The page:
By the early 1990s, Bob Hawke had become one of Australia’s most popular prime ministers, but back in 1954 he was just an Oxford University student trying to figure out a way to pay a college fine he couldn’t afford. A Rhodes Scholar in University College, Hawke was constantly dealing with the 900-year-old school’s quaint and ancient customs. One night, he neglected to wear his academic gown to dinner at the Great Hall — some “bastard” had borrowed his, he would later write in his 1994 memoir — and, thus, he faced a most arcane punishment from his cronies:

Young Hawke would need to drink a yard of ale, some 2 ½ pints, from an antique pewter pot, in under 25 seconds and faster than the sconcemaster — the president of the Junior Common Room — could likewise do so. If he was unable to, Hawke would not only pay for all of the drinks, he would also face a stiff monetary penalty.

“I was too broke for the fine and necessity became the mother of ingestion,” he wrote in “The Hawke Memoirs.” “I downed the contents of the pot in eleven seconds, left the sconcemaster floundering, and entered the Guinness Book of Records with the fastest time ever recorded.”

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Records Were Made to Be Drunken

Just a few years earlier, in the fall of 1951, Sir Hugh Beaver, then the managing director of the Guinness Brewery, was attending a shooting party in the countryside. There, he got into an argument with fellow hunters as to what was Europe’s fastest game bird. Unfortunately, no one could find the answer as there was no reference that included such arcane facts. Soon, Beaver was thinking he might like to publish such a book, one that could help settle these sorts of bar bets. So he teamed up with twin brothers Ross and Norris McWhirter, expert fact-finders, to put one together.

“The Guinness Book of Records” was first published on Aug. 27, 1955, as a promotional item the brewery originally offered as a freebie at pubs. In the 198 pages in that first edition are around 4,000 records in 12 categories, including The Business World, Accidents and Disasters, Sport, and The Animal Kingdom, which cited the British Friesian cow responsible for the highest lifetime milk yield (325,130 pounds over 17 years).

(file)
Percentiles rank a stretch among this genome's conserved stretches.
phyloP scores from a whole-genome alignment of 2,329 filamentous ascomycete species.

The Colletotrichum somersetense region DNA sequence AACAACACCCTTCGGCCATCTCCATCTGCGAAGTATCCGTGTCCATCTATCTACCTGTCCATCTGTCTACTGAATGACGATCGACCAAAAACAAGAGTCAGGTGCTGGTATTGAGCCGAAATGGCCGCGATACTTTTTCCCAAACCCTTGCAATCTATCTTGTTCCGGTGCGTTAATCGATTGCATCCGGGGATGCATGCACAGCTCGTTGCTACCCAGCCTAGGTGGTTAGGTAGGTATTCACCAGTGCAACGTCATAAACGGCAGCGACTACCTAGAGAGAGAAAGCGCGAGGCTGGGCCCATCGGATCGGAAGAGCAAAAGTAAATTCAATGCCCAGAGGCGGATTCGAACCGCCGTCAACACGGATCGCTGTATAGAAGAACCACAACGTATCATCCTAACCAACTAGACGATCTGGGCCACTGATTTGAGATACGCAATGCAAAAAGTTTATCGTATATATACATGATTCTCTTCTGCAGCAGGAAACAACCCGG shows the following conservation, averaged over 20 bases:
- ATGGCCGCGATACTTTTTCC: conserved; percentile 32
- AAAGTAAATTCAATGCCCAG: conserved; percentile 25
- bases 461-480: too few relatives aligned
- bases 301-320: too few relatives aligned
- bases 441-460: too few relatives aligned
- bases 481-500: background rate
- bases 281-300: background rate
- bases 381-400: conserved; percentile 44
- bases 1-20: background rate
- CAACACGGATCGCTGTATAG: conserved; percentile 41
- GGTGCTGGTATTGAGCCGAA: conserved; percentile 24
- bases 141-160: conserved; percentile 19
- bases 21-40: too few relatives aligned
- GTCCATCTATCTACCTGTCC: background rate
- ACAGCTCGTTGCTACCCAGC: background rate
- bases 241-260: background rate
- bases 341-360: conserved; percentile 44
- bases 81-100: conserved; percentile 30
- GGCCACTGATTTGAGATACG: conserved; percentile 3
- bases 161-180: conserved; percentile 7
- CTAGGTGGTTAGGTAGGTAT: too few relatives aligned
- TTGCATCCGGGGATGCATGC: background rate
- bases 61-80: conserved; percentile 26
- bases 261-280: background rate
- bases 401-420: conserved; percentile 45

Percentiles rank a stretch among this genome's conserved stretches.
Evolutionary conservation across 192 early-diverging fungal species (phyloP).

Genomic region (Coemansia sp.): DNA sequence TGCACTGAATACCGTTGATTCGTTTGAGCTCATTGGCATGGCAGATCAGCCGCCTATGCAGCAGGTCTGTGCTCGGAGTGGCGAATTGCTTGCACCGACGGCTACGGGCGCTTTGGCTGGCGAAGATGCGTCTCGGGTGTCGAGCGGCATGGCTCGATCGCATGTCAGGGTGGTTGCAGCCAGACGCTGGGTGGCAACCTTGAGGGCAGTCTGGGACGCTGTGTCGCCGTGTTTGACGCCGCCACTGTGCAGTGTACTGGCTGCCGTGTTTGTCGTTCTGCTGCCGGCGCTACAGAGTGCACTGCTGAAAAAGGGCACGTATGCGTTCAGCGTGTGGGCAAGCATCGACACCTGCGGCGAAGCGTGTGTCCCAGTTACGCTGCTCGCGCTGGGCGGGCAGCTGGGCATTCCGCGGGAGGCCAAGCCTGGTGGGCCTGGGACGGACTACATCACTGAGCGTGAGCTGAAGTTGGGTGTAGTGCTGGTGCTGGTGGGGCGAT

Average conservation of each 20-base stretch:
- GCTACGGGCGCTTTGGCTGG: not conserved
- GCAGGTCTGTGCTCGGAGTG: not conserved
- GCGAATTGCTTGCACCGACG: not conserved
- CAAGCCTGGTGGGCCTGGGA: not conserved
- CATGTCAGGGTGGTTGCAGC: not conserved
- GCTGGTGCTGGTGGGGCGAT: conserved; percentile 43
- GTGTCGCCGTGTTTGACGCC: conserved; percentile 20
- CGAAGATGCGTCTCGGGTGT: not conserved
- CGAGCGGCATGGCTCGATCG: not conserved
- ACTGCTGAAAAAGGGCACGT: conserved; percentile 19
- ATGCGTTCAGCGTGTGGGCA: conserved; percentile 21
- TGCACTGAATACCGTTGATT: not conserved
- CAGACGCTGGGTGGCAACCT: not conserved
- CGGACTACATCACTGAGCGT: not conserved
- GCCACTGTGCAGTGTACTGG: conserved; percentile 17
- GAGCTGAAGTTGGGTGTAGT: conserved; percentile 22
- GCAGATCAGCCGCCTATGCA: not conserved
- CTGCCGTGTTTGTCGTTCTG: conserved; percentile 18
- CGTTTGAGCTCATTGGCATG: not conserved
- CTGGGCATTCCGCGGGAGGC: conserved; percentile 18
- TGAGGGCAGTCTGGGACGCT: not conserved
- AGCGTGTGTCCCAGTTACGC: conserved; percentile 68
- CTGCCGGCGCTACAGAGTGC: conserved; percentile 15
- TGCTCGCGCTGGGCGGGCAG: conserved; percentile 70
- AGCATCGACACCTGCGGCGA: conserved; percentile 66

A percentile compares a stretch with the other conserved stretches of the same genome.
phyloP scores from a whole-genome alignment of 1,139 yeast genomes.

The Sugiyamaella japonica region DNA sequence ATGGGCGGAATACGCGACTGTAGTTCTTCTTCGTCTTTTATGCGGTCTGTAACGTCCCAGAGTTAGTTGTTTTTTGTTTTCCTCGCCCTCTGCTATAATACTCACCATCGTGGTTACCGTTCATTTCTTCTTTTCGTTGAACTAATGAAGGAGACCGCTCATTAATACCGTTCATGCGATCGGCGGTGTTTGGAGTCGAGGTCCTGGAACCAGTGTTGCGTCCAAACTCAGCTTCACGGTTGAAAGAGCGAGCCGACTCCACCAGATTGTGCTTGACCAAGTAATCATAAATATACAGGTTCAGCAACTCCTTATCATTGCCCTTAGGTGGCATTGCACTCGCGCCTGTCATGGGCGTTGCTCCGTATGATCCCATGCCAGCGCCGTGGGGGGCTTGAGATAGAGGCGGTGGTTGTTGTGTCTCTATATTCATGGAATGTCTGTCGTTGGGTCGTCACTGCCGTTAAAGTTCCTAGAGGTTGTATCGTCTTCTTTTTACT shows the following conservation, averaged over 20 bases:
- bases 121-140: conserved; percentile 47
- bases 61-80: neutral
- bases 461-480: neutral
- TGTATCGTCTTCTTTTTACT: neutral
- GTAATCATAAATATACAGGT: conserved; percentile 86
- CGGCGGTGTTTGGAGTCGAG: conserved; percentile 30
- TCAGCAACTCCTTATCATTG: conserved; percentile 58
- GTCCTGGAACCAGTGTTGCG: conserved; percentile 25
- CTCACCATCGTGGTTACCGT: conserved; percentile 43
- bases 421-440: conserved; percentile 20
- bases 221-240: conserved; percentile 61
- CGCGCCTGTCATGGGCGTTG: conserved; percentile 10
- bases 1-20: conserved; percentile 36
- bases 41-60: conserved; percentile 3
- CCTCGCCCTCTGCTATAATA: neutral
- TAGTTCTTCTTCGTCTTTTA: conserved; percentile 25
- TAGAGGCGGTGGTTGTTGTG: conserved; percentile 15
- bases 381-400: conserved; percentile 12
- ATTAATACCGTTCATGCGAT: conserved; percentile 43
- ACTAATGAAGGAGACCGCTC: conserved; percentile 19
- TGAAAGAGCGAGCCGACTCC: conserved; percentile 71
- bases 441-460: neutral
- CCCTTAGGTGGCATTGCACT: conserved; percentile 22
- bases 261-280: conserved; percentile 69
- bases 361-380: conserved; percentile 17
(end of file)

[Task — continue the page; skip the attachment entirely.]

There, under Human Achievements, were also two drinking records taking up a mere two lines:

  • 24 pints of beer drunk in 52 minutes by Auguste Maffrey of France
  • 40 pints of wine drunk in 59 minutes by a Spaniard Dionsio Sanchez

If those listings made any waves in popular culture, they certainly weren’t reported on by the press. But it seems that British college students, at least, were paying attention. “I suspect it’s because Ross and Norris McWhirter also studied at Oxford University and had an interest in records set by fellow alumni,” says Martyn Tovey of the invaluable Guinness Record Book Collecting website, who greatly aided in my research.

By 1956, the book had added one more drinking record, noting that “The Oxford University ‘sconce’ record stood at 12.0 seconds for 2½ pints of beer set by the Australian R. Hawke (University College) in 1955.”

That was, of course, our man Bob Hawke, and though the dates and times were slightly different than his ale-addled recollections over the years, the story certainly was not apocryphal like one might have expected of a politician’s braggadocio.

Hawke’s record would remain in the third edition published in 1958, despite the editors adding a new fastest time for draining a “yard of ale”: 55 seconds by a Royal Air Force corporal in 1948. In the fourth edition the yard record was again updated, citing Englishman Peter Edwards as having polished one off in a mere 10 seconds flat. By 1961, Leo Williams, yet another college student, at the University of Queensland, had drained 2.6 pints of beer in 7.9 seconds.

By now, some competition was developing, and the drinking records were getting more and more outrageous, nearly impossible to believe through today’s more sober lens.

Meanwhile, “The Guinness Book,” as it became known in shorthand, was becoming such a hit, the brewery’s publishing arm had begun charging for it. By 1964, the company had sold 1 million copies and it was a regular on best-seller lists. It had spread to American editions as well, initially published in 1956 under the title “The Guinness Book of Superlatives.”

Not a country that likes to be beaten in any feat of recklessness, America finally made its first appearance in the 1964 edition. J. H. Cochrane put back 2 liters of beer in 11 seconds at Harry’s New York Bar in Paris. Sadly, in that same edition, Hawke was finally bumped from his earliest brush with fame, with a new Oxford University sconce record of 9.3 seconds now having been accomplished by one M. R. O. Walker.

In 1966’s 13th edition, over a decade after the book first debuted, though Guinness would continue to include drinking records — with the yard of ale chug down to a miniscule 6 ½  — for the first time the book also offered a terse warning:

“From a medical point of view, record attempts must be regarded as extremely inadvisable.”

Upside Down and Inadvisable